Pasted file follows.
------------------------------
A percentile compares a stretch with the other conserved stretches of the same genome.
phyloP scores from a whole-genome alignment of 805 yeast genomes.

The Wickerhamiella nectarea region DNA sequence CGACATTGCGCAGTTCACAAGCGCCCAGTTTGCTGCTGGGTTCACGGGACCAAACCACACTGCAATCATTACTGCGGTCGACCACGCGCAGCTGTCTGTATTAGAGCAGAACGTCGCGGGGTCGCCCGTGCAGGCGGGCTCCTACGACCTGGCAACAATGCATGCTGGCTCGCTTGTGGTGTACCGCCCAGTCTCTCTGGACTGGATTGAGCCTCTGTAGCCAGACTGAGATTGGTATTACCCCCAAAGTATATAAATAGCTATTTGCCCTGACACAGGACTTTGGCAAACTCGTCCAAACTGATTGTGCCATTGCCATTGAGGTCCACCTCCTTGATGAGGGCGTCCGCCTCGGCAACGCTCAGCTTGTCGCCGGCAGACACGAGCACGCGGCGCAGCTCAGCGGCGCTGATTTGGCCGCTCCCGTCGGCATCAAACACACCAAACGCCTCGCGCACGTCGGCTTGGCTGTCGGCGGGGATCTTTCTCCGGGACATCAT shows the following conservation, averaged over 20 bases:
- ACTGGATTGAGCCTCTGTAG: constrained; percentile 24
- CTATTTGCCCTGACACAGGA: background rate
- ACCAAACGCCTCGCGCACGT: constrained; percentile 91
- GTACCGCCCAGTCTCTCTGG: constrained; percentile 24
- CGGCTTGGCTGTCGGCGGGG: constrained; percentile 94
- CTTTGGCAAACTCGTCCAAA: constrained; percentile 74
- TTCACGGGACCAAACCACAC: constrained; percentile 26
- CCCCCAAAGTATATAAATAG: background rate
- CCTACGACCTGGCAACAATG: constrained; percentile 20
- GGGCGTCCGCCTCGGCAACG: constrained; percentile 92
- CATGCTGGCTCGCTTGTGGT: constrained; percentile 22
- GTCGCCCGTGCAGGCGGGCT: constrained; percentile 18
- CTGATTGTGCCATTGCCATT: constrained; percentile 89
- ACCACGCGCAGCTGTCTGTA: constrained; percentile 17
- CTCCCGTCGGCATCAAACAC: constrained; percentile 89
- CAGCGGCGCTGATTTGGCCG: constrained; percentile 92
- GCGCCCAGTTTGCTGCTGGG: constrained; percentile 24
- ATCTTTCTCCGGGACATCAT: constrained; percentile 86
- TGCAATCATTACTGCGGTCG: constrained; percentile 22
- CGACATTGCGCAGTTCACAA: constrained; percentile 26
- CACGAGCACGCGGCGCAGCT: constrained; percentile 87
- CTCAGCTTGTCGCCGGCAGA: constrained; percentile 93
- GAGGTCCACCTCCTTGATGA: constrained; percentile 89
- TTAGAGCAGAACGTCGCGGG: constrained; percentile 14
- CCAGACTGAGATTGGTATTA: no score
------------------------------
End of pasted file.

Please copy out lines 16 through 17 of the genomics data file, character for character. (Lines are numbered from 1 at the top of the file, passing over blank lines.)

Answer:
- CTGATTGTGCCATTGCCATT: constrained; percentile 89
- ACCACGCGCAGCTGTCTGTA: constrained; percentile 17